Lincoln D. Stein
and 1 contributors


Bio::Das::Segment - Serial access to Bio::Das sequence "segments"


   my $das = Bio::Das->new(-server => '',
                           -dsn    => 'elegans',
                           -aggregators => ['primary_transcript','clone']);
   my $segment  = $das->segment('Chr1');
   my @features = $segment->features;
   my $dna      = $segment->dna;


The Bio::Das::Segment class is used to retrieve information about a genomic segment from a DAS server. You may retrieve a list of (optionally filtered) annotations on the segment, a summary of the feature types available across the segment, or the segment's DNA sequence.


Bio::Das::Segment objects are created by calling the segment() method of a Bio::Das object created earlier. See Bio::Das for details.


Once created, a number of methods allow you to query the segment for its features and/or DNA.

$ref= $segment->ref

Return the reference point that establishes the coordinate system for this segment, e.g. "chr1".

$start = $segment->start

Return the starting coordinate of this segment.

$end = $segment->end

Return the ending coordinate of this segment.

@features = $segment->features(@filter)
@features = $segment->features(-type=>$type,-category=>$category)

The features() method returns annotations across the length of the segment. Two forms of this method are recognized. In the first form, the @filter argument contains a series of category names to retrieve. Each category may be further qualified by a regular expression which will be used to filter features by their type ID. Filters have the format "category:typeID", where the category and type are separated by a colon. The typeID and category names are treated as an unanchored regular expression (but see the note below). As a special cse, you may use a type of "transcript" to fetch composite transcript model objects (the union of exons, introns and cds features).

Example 1: retrieve all the features in the "similarity" and "experimental" categories:

  @features = $segment->features('similarity','experimental');

Example 2: retrieve all the similarity features of type EST_elegans and EST_GENOME:

  @features = $segment->features('similarity:EST_elegans','similarity:EST_GENOME');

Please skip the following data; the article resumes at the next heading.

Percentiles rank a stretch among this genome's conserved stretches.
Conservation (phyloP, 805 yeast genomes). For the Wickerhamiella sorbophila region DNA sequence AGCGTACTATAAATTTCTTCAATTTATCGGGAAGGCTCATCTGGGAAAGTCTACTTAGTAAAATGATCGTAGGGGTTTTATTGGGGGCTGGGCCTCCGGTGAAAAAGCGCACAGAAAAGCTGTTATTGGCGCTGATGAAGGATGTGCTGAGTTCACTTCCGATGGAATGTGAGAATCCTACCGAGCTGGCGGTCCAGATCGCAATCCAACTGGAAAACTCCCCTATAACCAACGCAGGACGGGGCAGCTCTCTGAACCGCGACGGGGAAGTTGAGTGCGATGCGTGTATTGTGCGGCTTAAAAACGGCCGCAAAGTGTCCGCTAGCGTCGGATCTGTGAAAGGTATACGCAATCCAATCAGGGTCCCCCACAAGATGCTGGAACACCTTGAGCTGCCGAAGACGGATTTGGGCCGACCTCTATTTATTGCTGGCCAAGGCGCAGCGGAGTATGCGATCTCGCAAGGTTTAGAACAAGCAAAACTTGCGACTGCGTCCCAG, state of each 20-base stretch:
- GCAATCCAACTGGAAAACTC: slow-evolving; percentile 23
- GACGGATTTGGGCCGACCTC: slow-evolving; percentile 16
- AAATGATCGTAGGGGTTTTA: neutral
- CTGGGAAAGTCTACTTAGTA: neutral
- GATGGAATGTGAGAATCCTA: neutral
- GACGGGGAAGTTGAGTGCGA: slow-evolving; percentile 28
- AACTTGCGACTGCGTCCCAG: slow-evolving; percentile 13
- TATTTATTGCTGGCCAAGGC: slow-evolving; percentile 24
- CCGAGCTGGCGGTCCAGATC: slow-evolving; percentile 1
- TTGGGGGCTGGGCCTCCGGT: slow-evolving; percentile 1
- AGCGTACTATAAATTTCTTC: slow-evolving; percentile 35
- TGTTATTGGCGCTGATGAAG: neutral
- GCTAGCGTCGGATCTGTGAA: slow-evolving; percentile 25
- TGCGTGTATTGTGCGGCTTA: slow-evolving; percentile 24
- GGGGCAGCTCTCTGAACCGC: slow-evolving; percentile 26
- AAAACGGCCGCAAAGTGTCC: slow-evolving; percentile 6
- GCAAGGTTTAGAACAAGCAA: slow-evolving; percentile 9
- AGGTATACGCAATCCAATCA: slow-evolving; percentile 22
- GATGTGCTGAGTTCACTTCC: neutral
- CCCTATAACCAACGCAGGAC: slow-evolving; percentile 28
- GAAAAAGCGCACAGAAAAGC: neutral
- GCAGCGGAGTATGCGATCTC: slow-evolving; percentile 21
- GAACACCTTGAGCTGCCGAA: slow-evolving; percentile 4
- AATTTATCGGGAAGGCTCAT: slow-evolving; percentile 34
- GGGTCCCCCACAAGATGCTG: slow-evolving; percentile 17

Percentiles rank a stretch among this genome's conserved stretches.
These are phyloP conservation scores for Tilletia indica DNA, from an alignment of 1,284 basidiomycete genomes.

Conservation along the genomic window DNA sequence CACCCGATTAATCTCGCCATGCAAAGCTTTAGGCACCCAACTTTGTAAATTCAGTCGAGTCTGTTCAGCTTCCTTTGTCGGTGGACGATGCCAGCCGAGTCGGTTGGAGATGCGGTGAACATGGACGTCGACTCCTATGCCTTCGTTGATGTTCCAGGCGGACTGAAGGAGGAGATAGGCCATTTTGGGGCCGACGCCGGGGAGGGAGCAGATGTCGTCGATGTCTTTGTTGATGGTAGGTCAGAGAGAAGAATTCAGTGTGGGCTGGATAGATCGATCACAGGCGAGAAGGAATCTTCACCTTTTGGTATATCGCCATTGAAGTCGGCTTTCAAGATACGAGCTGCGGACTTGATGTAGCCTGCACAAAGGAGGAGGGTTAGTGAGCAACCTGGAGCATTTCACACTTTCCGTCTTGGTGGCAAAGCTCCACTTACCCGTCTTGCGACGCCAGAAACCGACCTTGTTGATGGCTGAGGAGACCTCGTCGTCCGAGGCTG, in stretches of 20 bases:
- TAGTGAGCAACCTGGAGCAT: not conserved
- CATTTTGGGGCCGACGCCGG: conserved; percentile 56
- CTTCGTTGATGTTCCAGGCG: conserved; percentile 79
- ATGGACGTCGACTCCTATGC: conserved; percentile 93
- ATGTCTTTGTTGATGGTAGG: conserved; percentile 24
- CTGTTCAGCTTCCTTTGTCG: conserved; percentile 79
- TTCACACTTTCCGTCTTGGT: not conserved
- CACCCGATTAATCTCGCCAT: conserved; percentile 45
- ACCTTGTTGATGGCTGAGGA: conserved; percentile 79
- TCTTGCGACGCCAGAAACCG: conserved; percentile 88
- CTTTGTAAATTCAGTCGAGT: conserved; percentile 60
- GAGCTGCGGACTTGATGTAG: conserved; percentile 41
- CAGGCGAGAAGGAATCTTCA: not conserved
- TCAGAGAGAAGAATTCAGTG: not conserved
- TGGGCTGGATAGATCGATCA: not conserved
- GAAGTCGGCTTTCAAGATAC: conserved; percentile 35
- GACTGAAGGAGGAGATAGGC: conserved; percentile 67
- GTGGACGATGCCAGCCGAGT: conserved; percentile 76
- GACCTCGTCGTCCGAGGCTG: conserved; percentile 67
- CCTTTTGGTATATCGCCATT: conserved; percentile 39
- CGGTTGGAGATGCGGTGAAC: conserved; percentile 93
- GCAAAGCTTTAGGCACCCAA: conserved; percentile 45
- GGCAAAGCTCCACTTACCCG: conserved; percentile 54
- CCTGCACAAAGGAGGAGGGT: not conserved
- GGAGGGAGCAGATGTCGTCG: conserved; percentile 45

Example 3: retrieve all similarity features that have anything to do with ESTs:

  @features = $segment->features('similarity:EST');

Example 4: retrieve all the transcripts and experimental data

  @genes = $segment->features('transcript','experimental')

In the second form, the type and categories are given as named arguments. You may use regular expressions for either typeID or category. It is also possible to pass an array reference for either argument, in which case the DAS server will return the union of the features.

Example 5: retrieve all the features in the "similarity" and "experimental" categories:

  @features = $segment->features(-category=>['similarity','experimental']);

Example 6: retrieve all the similarity features of type EST_elegans and EST_GENOME:

  @features = $segment->features(-category=>'similarity',
                                 -type    =>/^EST_(elegans|GENOME)$/
$dna = $segment->dna

Return the DNA corresponding to the segment. The return value is a simple string, and not a Bio::Sequence object. This method may return undef when used with a DAS annotation server that does not maintain a copy of the DNA.

@types = $segment->types
$count = $segment->types($type)

This methods summarizes the feature types available across this segment. The items in this list can be used as arguments to features().

Called with no arguments, this method returns an array of Das::Segment::Type objects. See the manual page for details. Called with a TypeID, the method will return the number of instances of the named type on the segment, or undef if the type is invalid. Because the list and count of types is cached, there is no penalty for invoking this method several times.


Lincoln Stein <>.

Copyright (c) 2003 Cold Spring Harbor Laboratory

This library is free software; you can redistribute it and/or modify it under the same terms as Perl itself. See DISCLAIMER.txt for disclaimers of warranty.